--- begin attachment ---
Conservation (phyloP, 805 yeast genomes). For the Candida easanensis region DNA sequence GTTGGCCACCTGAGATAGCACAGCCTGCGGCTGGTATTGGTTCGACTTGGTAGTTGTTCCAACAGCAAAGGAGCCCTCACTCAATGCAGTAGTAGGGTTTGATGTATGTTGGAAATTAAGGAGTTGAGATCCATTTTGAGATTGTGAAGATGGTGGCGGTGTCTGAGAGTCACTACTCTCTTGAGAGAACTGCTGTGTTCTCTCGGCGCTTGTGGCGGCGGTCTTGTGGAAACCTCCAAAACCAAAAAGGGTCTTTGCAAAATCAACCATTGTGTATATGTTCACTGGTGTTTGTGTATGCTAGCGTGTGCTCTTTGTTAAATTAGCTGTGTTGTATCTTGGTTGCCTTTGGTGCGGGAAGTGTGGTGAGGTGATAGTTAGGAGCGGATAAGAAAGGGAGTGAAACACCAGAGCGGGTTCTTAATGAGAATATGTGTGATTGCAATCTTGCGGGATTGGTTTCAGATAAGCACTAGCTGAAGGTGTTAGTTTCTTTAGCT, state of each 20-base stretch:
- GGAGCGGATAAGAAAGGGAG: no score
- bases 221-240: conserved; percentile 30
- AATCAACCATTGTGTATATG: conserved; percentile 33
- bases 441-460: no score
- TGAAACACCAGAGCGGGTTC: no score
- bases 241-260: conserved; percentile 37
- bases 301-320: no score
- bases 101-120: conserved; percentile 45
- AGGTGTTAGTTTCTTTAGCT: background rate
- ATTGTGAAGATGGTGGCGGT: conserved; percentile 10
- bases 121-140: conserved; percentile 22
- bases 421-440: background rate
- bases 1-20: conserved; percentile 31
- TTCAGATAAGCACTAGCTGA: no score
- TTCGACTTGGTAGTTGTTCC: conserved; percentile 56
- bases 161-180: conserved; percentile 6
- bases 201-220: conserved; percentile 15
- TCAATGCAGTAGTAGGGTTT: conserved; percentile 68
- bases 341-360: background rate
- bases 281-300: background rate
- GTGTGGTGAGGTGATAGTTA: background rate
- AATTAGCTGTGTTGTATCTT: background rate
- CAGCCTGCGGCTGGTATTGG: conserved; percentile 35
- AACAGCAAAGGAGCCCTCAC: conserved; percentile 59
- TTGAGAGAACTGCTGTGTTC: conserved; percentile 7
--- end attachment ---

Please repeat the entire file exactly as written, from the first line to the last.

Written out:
Conservation (phyloP, 805 yeast genomes). For the Candida easanensis region DNA sequence GTTGGCCACCTGAGATAGCACAGCCTGCGGCTGGTATTGGTTCGACTTGGTAGTTGTTCCAACAGCAAAGGAGCCCTCACTCAATGCAGTAGTAGGGTTTGATGTATGTTGGAAATTAAGGAGTTGAGATCCATTTTGAGATTGTGAAGATGGTGGCGGTGTCTGAGAGTCACTACTCTCTTGAGAGAACTGCTGTGTTCTCTCGGCGCTTGTGGCGGCGGTCTTGTGGAAACCTCCAAAACCAAAAAGGGTCTTTGCAAAATCAACCATTGTGTATATGTTCACTGGTGTTTGTGTATGCTAGCGTGTGCTCTTTGTTAAATTAGCTGTGTTGTATCTTGGTTGCCTTTGGTGCGGGAAGTGTGGTGAGGTGATAGTTAGGAGCGGATAAGAAAGGGAGTGAAACACCAGAGCGGGTTCTTAATGAGAATATGTGTGATTGCAATCTTGCGGGATTGGTTTCAGATAAGCACTAGCTGAAGGTGTTAGTTTCTTTAGCT, state of each 20-base stretch:
- GGAGCGGATAAGAAAGGGAG: no score
- bases 221-240: conserved; percentile 30
- AATCAACCATTGTGTATATG: conserved; percentile 33
- bases 441-460: no score
- TGAAACACCAGAGCGGGTTC: no score
- bases 241-260: conserved; percentile 37
- bases 301-320: no score
- bases 101-120: conserved; percentile 45
- AGGTGTTAGTTTCTTTAGCT: background rate
- ATTGTGAAGATGGTGGCGGT: conserved; percentile 10
- bases 121-140: conserved; percentile 22
- bases 421-440: background rate
- bases 1-20: conserved; percentile 31
- TTCAGATAAGCACTAGCTGA: no score
- TTCGACTTGGTAGTTGTTCC: conserved; percentile 56
- bases 161-180: conserved; percentile 6
- bases 201-220: conserved; percentile 15
- TCAATGCAGTAGTAGGGTTT: conserved; percentile 68
- bases 341-360: background rate
- bases 281-300: background rate
- GTGTGGTGAGGTGATAGTTA: background rate
- AATTAGCTGTGTTGTATCTT: background rate
- CAGCCTGCGGCTGGTATTGG: conserved; percentile 35
- AACAGCAAAGGAGCCCTCAC: conserved; percentile 59
- TTGAGAGAACTGCTGTGTTC: conserved; percentile 7